For more than 100 years, the American Red Cross has been training lifeguards and teaching people to swim through its swimming and water safety program.
Over the years, Red Cross Water Safety InstructorTM authorizations have been issued to nearly a million and a half trained and qualified persons who, in conjunction with aquatic training providers, have taught courses enabling the Red Cross to issue millions of certificates in swimming and lifesaving to individuals successfully completing its courses.
More than 14 million Red Cross certified lifeguards have worked at pools, waterparks and waterfronts across the nation. Due to advances in technology, today, portions of Lifeguarding and Water Safety Instructor courses have online simulation learning components and the free Red Cross Swim app has tips and kid-friendly activities on how to stay safe in and around the water.
HOW IT ALL BEGAN
At the beginning of the 20th century, the number of people dying from drowning was mounting and had the potential to become a national crisis. Boating or ferry accidents often resulted in drowning deaths. Life preservers and lifeboats were rare, so drowning numbers were high. Children were largely unsupervised in this era, and a good number fell off docks and drowned. Few families had leisure time or the opportunity for water sports, and most people had no idea how to swim.
In 1904 in New York, a sidewheel paddle boat, The General Slocum, was carrying more than 1,300 people on a church outing up the East River near Manhattan when it caught fire. It burned quickly, causing massive panic on board and pitching old and young people into the water. More than 1,000 people died in the disaster.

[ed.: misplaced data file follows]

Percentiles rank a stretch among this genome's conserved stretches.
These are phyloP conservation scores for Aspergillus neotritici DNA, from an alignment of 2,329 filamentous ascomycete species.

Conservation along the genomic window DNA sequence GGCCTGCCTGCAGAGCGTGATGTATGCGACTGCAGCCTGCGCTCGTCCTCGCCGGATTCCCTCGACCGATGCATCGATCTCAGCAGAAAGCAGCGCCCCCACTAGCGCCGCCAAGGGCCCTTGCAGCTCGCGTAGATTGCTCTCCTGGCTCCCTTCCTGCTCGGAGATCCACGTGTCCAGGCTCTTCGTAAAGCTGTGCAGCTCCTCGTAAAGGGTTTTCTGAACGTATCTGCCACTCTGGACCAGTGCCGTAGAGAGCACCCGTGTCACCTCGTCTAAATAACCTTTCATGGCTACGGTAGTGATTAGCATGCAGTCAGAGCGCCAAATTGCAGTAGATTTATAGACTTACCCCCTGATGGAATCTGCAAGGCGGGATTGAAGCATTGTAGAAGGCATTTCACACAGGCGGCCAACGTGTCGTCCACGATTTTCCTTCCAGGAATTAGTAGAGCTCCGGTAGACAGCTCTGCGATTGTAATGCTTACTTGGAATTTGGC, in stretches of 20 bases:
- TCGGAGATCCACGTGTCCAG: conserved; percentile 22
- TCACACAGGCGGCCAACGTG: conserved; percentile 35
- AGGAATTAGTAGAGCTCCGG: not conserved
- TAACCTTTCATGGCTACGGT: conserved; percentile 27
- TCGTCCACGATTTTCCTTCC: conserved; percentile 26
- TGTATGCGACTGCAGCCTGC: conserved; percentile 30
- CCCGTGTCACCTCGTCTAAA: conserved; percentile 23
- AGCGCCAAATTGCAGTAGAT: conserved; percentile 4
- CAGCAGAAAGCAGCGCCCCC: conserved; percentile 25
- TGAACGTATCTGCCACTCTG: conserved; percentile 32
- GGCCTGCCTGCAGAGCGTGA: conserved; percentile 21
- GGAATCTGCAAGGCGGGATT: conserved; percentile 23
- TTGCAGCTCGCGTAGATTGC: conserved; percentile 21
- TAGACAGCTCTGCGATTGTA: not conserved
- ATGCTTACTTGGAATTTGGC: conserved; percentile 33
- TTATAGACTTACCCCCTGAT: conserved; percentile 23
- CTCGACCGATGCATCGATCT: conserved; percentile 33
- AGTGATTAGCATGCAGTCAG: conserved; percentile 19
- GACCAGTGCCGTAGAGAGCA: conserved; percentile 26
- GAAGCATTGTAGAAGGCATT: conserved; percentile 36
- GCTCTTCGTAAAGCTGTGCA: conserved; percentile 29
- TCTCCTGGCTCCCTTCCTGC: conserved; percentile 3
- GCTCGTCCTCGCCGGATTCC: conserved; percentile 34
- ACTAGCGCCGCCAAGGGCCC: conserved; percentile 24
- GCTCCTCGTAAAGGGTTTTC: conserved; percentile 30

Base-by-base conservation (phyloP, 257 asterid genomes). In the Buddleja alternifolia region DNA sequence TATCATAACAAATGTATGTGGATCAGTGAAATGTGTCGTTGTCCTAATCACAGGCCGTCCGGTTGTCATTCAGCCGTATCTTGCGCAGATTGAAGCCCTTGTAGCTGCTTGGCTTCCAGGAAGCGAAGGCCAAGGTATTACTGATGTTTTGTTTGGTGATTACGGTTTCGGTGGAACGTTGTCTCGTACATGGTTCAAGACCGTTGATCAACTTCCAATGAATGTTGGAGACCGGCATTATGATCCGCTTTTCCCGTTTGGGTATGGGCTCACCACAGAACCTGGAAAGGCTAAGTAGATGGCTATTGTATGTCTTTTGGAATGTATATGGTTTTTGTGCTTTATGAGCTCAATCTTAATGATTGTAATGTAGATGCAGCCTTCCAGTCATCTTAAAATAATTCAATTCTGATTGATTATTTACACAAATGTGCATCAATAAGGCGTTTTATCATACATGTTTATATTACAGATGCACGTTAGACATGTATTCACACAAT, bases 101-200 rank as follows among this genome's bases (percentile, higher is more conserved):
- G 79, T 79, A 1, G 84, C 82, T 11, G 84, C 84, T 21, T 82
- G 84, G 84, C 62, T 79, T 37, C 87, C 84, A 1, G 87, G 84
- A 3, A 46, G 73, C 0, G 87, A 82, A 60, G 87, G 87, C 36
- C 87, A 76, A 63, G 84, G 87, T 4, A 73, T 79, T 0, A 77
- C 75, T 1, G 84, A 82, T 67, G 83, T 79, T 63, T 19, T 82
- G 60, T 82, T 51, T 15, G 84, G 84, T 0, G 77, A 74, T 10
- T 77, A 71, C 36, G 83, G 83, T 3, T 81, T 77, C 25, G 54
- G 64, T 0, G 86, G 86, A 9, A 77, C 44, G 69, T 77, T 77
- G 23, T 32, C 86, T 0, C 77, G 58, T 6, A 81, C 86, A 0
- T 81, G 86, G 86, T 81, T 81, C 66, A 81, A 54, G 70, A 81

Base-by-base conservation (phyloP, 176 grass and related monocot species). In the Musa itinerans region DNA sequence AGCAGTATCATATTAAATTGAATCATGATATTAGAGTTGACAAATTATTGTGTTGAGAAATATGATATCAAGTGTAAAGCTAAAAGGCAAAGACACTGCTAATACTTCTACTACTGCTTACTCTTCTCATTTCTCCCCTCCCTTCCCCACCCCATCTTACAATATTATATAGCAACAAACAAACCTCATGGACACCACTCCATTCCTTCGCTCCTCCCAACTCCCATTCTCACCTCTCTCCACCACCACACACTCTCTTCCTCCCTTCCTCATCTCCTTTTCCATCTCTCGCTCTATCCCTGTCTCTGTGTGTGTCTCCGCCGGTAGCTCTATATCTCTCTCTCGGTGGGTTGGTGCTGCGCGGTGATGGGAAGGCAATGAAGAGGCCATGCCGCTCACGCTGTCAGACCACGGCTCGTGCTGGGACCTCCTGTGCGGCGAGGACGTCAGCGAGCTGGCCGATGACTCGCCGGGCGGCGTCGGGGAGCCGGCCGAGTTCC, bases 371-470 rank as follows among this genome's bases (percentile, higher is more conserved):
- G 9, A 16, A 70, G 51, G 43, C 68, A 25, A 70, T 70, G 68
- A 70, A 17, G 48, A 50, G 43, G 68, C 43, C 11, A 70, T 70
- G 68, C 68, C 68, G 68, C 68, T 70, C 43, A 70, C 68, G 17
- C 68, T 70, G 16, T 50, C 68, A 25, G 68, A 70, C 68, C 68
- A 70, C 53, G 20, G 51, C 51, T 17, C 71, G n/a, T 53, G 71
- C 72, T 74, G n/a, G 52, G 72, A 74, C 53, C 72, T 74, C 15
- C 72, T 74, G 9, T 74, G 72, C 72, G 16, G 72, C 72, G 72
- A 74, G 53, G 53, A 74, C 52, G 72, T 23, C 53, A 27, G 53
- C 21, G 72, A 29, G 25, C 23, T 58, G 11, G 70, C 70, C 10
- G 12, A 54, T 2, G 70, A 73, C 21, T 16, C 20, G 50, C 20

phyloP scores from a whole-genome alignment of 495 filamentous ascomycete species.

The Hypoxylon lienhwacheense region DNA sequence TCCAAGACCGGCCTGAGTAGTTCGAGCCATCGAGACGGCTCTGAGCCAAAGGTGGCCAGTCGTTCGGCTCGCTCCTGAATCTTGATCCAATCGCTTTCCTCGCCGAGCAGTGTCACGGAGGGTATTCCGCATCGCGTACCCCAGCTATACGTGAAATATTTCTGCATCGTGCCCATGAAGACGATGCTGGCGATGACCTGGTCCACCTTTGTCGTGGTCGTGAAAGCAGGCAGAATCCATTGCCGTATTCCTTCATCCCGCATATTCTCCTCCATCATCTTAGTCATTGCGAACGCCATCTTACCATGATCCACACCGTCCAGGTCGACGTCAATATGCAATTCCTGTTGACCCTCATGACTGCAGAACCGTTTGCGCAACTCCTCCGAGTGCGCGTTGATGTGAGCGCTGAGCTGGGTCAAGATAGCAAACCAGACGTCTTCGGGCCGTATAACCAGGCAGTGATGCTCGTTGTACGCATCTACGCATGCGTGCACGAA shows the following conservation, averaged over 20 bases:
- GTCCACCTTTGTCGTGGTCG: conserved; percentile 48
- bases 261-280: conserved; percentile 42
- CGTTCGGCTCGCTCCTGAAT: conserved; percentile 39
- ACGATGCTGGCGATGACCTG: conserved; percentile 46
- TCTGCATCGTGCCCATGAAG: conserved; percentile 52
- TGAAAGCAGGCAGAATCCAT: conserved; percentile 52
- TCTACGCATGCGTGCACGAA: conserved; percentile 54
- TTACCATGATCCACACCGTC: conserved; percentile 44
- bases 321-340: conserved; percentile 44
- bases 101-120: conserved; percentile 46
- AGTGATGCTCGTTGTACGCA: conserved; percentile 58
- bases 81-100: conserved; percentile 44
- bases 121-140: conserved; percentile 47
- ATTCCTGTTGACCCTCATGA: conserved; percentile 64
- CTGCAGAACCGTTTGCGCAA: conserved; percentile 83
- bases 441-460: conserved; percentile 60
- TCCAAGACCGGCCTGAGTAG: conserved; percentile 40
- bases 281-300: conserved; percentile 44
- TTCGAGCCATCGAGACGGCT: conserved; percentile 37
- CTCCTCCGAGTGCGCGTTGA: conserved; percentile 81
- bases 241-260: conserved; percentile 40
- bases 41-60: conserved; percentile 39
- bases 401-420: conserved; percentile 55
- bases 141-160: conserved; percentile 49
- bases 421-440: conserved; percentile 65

This distressed a young newspaper reporter from Rhode Island, Wilbert E. Longfellow, who realized the nation faced a growing problem and introduced new water safety initiatives. Longfellow saw the need for a nationwide program of swimming and lifesaving training and engaged in a one-man crusade to see this occur.
In 1914, he enlisted the participation of the Red Cross to ensure the success of his aim, "the waterproofing of America." On February 1, 1914, Longfellow began the Red Cross Water Safety program and established the Red Cross Lifesaving Corps.
Soon after, the first lifesaving station in Pablo Beach, Florida, was established and quickly followed by others. The program grew, and Longfellow traveled around the country as the lone field representative teaching police officers, Boy Scouts and YMCA groups, as well as visiting colleges and universities. As public demand for swimming and lifesaving instruction spread, the toll of lives lost through drowning receded.
By the time the country entered World War I, the groundwork for the program was in place, and the Red Cross Lifesaving Corps moved into army camps and naval stations. The setting was different, but the challenge was the same — to teach servicemen to swim and men who were already good swimmers to save lives. In 1922, the Red Cross added national aquatic schools for training and qualifying water safety and first aid instructors. Further developments by the onset of World War II included a new kind of swimming, called functional or combat swimming, for the protection and efficiency of the armed forces. Functional swimming was in full use throughout the country in the months following Pearl Harbor, and it was used extensively in the United States and overseas all through the conflict.